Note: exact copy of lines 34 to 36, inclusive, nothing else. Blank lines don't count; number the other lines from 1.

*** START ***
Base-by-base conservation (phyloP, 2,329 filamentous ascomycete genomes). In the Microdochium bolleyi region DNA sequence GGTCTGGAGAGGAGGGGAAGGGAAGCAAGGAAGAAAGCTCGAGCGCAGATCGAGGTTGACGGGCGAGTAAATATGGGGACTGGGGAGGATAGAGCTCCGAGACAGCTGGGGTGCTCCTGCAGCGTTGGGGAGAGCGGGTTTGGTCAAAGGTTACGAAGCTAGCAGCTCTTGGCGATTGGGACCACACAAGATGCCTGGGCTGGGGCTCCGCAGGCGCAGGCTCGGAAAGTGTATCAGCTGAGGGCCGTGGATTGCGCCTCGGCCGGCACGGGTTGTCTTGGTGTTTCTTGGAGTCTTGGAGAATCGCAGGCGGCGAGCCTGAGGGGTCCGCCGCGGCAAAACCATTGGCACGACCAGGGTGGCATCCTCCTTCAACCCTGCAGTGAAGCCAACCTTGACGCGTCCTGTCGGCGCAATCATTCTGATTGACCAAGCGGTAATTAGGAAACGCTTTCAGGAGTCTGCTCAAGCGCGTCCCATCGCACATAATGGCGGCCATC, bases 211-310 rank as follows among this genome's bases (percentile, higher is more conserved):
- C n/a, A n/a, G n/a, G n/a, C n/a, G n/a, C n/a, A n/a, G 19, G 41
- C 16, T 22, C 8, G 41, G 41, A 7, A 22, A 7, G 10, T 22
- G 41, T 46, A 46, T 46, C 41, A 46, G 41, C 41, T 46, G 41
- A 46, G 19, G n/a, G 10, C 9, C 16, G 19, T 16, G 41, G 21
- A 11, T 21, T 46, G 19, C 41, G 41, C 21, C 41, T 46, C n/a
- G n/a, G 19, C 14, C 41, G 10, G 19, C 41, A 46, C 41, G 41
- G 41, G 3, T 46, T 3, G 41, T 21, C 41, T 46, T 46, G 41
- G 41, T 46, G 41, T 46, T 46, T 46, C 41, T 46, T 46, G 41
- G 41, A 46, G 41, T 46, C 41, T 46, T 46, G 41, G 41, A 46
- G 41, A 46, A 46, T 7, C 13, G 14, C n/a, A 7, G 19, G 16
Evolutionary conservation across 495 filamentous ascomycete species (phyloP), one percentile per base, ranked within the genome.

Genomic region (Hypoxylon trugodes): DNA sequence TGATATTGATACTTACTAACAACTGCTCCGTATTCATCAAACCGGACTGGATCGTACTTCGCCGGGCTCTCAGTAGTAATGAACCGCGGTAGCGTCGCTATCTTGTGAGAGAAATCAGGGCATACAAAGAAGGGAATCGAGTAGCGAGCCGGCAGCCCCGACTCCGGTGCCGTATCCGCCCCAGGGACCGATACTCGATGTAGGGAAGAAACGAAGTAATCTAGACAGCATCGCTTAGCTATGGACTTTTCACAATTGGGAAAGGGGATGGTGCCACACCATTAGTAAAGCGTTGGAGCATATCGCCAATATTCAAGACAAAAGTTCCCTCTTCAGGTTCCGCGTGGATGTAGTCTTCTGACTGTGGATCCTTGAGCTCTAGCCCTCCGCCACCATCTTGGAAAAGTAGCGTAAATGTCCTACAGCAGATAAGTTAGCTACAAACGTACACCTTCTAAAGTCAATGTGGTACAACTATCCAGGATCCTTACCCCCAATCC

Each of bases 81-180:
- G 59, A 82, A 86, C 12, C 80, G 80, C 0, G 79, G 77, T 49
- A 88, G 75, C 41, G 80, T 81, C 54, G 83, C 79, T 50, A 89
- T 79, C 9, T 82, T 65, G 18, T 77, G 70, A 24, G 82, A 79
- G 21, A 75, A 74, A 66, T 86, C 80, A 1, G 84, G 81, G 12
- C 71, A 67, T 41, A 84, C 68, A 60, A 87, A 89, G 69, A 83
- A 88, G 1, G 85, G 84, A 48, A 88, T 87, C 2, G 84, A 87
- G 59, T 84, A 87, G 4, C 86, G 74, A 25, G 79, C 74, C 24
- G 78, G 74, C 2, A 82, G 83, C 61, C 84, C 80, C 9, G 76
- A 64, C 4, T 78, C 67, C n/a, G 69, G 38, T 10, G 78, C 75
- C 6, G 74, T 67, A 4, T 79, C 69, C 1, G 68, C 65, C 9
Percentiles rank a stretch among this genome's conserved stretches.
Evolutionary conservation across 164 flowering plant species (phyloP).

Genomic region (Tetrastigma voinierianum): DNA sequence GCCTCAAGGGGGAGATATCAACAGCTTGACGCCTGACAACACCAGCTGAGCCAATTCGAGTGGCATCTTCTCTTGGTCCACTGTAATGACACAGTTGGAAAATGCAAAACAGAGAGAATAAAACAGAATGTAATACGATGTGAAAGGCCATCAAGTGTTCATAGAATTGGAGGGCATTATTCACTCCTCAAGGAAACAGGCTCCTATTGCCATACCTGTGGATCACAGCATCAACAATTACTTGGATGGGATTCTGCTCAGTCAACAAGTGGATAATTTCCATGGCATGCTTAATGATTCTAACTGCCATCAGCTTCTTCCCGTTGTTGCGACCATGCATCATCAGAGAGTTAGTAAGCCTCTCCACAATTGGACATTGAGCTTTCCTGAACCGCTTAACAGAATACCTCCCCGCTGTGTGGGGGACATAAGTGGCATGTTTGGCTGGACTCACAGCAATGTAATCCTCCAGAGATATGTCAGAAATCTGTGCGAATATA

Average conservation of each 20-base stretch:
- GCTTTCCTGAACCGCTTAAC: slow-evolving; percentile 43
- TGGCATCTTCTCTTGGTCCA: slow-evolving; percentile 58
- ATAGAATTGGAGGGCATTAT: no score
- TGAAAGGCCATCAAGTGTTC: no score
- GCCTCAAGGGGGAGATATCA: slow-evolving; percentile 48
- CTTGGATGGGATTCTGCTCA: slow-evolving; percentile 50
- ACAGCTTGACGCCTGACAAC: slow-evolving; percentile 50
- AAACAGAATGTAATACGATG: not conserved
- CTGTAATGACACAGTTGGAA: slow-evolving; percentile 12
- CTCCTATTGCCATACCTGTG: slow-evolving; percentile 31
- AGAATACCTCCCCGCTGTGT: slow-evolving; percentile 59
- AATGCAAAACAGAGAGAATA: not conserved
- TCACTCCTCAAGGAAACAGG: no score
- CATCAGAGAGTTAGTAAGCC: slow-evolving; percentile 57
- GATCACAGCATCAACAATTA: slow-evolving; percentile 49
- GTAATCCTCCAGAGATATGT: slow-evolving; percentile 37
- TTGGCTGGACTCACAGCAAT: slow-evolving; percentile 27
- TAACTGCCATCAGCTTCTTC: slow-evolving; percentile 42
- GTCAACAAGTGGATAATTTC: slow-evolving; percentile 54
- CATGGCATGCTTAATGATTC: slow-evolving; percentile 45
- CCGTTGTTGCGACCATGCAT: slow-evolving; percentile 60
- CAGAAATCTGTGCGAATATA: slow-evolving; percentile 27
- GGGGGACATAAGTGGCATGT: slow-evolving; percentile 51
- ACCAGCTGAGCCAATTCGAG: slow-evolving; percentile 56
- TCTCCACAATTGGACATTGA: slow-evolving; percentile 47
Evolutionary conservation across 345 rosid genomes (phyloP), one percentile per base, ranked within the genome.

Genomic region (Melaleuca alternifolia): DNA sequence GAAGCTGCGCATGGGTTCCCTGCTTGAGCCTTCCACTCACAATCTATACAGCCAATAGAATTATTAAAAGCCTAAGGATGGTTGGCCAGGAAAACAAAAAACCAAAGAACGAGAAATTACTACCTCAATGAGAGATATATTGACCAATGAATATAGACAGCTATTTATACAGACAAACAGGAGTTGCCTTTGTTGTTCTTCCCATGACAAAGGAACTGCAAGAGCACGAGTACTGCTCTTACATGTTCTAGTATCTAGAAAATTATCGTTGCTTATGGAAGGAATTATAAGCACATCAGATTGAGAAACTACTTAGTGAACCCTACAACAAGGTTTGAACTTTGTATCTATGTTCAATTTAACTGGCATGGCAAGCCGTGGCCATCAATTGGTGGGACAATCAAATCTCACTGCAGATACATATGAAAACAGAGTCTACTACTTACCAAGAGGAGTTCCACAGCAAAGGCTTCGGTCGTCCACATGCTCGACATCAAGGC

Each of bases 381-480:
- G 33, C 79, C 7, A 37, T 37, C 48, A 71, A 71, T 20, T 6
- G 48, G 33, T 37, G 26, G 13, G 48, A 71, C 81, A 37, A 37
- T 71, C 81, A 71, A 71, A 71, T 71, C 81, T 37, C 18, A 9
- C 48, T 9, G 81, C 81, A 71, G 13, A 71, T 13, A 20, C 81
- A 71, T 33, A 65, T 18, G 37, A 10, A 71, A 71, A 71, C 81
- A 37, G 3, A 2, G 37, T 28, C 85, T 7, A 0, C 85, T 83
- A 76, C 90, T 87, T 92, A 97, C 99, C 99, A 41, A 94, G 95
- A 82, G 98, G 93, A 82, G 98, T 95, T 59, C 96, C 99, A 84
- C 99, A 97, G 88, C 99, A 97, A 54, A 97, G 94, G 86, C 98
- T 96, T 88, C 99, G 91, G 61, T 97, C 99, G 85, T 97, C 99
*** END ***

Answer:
- CTTGGATGGGATTCTGCTCA: slow-evolving; percentile 50
- ACAGCTTGACGCCTGACAAC: slow-evolving; percentile 50
- AAACAGAATGTAATACGATG: not conserved